Saccharin was not immune to scrutiny either. In 1970, oncologists at the University of Wisconsin Medical School published the results of a clinical study showing a higher instance of bladder cancer among rats who consumed saccharin daily . The large chemical companies that synthesized saccharin like Monsanto, Lakeway Chemicals and Sherwin-Williams opposed the prohibition, as did soda and diet food companies who all expected a painful financial hit. A public relations operation was launched by these companies in order to prevent the ban. It was portrayed as government meddling, and Congress was flooded with letters. Saccharin sales skyrocketed from free publicity. Scientists also could not come to an agreement on its dangers and whether a rat was a sufficiently accurate model for how saccharin behaved in the human body. By 1979, 44 million Americans were consuming it daily in their desserts, coffees and other highly processed foods. Nowadays, the number of Americans that consume artificial sweeteners is so high that researchers struggle to find subjects who have not eaten it in order to study the effects .
Congress continued to debate this issue until 2000, when a National Institute of Environmental Health Sciences (NIEHS) study declared the earlier research invalid. The high doses of saccharin given to the rats were a poor analog to human consumption, as rats digest saccharin differently from that of humans. Citing this evidence, the NIEHS recommended that Congress officially declare saccharin safe for human consumption. However, it was not government regulation that finally toppled saccharin from its throne as king of the artificial sweeteners—at least not directly. The threat of a saccharin ban led producers to research alternatives that could also be produced cheaply. In 1965 aspartame, which is 200 times sweeter than sugar, was discovered. It was followed in 1976 by sucralose, which was 600 times sweeter than sugar, and in 2002 by neotame, 7,000 to 13,000 times sweeter than sugar . Debate still exists about whether these artificial sweeteners have negative health effects. While they may not be carcinogenic, there is some evidence that the sweet taste without calories can actually fuel more overeating than the expected weight loss . Speculation still remains about aspartame leading to weight gain and sucralose causing issues with metabolism.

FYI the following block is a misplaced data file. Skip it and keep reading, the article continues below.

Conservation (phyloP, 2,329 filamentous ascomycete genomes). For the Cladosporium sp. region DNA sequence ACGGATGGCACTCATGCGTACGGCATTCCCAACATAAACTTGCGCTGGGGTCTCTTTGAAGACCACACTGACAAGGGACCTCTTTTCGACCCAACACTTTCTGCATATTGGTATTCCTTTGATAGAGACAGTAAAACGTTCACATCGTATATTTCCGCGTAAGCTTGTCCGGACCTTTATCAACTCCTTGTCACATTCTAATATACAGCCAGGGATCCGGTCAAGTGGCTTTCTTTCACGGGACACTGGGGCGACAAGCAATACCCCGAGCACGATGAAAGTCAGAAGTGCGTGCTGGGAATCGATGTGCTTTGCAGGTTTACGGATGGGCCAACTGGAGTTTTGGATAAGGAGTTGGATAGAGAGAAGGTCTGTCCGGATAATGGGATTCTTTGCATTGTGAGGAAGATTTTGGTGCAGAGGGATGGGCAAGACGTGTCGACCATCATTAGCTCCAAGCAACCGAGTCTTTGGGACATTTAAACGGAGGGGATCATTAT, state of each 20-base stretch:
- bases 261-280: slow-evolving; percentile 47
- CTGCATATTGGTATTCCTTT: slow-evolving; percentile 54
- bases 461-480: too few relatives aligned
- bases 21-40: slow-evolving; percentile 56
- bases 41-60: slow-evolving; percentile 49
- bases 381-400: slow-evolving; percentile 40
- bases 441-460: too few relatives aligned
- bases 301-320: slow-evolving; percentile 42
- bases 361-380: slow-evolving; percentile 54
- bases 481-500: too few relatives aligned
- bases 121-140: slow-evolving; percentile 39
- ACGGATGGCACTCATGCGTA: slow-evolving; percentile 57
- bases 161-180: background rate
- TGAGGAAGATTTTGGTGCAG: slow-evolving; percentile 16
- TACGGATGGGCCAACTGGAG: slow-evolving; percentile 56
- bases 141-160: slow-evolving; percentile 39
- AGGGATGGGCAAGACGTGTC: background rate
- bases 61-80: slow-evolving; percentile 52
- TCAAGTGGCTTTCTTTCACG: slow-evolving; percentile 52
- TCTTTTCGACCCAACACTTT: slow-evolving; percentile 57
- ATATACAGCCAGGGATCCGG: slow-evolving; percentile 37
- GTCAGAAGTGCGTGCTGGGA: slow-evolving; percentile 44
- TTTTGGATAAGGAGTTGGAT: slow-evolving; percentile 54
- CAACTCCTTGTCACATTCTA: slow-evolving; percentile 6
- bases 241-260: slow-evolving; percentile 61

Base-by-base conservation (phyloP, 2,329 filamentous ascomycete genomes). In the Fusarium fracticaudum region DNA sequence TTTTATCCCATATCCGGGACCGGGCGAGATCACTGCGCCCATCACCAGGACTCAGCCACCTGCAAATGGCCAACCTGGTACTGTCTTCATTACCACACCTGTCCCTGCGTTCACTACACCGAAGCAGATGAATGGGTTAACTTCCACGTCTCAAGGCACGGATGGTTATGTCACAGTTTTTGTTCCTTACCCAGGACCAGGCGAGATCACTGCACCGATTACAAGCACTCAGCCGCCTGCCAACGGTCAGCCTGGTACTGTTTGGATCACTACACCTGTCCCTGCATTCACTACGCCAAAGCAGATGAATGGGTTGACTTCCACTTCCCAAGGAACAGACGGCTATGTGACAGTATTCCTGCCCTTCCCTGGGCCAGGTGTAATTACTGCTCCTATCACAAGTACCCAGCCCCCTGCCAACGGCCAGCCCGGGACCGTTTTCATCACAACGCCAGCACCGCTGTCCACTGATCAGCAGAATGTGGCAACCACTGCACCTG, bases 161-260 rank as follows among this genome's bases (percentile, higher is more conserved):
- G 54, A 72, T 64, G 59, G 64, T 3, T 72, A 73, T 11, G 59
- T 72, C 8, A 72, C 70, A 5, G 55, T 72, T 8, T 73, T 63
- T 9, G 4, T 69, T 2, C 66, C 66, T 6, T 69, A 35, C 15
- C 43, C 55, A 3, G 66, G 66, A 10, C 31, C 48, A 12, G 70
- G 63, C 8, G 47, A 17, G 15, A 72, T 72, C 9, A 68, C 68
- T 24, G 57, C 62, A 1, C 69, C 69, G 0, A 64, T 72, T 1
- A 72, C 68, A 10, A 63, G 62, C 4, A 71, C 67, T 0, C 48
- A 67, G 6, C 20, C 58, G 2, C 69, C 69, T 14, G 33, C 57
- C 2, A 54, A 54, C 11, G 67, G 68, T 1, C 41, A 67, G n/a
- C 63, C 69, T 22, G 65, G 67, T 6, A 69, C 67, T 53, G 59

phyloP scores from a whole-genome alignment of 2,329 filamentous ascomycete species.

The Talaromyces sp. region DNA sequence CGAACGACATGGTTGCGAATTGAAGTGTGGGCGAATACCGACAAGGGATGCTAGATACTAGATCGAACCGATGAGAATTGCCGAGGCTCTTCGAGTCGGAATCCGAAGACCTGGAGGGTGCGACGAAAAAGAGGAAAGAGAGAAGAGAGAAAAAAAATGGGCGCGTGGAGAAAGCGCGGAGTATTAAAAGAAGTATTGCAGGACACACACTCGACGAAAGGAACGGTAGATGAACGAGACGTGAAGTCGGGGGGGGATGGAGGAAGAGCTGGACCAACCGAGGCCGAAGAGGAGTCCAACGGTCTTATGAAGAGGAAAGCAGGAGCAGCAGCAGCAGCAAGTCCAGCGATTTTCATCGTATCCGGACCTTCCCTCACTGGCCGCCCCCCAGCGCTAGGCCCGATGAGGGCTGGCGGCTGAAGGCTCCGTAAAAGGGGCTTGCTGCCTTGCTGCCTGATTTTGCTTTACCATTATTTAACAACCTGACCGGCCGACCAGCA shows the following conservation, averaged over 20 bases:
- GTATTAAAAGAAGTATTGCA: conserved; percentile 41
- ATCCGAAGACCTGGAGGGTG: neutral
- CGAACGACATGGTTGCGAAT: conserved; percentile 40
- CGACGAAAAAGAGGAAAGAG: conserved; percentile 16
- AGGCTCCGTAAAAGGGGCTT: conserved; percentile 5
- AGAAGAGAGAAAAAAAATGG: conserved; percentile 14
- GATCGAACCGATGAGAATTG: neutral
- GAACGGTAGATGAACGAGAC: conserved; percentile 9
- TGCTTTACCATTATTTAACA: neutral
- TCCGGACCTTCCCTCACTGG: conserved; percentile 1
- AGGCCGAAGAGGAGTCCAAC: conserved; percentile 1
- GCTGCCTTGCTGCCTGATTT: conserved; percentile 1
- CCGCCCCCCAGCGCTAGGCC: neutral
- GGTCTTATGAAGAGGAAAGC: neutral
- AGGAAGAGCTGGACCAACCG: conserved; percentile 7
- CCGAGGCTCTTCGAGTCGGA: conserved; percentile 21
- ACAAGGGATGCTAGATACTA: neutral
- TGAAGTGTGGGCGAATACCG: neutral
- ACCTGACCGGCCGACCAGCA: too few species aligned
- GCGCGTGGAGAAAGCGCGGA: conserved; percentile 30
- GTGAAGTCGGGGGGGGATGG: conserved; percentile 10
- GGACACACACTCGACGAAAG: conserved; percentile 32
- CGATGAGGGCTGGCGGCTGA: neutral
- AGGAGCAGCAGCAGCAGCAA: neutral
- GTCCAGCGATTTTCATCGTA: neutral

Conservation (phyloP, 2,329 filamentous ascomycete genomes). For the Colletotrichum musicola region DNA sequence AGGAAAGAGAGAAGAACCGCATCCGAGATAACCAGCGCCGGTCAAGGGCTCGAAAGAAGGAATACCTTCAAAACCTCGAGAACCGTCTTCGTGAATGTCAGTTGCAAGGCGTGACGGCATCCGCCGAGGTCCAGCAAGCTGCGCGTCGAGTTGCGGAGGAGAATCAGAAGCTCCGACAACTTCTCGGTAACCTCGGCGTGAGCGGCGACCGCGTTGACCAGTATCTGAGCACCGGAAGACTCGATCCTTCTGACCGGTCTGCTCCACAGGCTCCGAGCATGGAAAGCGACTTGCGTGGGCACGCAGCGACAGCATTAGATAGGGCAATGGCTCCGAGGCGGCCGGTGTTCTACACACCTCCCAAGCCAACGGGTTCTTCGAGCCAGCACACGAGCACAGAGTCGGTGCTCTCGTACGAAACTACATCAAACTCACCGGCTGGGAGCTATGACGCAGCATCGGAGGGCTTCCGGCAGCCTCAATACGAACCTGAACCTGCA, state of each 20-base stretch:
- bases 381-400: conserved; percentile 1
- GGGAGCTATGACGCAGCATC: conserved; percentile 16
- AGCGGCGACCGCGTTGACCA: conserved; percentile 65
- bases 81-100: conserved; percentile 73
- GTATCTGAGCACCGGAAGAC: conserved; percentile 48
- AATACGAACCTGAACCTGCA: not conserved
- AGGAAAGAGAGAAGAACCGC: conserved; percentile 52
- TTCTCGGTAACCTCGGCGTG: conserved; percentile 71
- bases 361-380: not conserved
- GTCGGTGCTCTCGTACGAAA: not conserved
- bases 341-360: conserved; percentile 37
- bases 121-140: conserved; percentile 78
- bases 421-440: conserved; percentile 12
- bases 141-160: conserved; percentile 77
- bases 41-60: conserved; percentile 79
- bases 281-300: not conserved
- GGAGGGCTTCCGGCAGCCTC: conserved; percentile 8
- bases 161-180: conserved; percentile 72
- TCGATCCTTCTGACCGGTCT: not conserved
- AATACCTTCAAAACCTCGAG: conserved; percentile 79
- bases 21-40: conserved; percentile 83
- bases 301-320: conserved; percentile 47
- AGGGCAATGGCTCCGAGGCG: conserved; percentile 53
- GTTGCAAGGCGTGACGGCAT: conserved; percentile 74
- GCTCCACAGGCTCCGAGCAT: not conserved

Since Fahlberg’s serendipitous discovery, Americans have held mixed feelings about artificial sweeteners. It was cheap, and as Americans became more diet-conscious, it became the no-calorie alternative to sugar. Those who wanted to lose weight still wanted sweetness without consequences and manufacturers obliged. But while eagerly embracing these improvements, the general public remains suspicious of the synthetic chemicals in their food. The organic food movement is symbolic of this long-held suspicion about how food reaches ends up on dinner tables. It also evokes suspicion of science, specifically the nightmare image of Frankenfood. When it comes to food, Americans want the benefits of scientific progress without the actual science. People want better, faster and more, but with the additional and perhaps unattainable caveat of being “all natural.”
Edited by: Jessica Yu
Illustrated by: Victoria Xu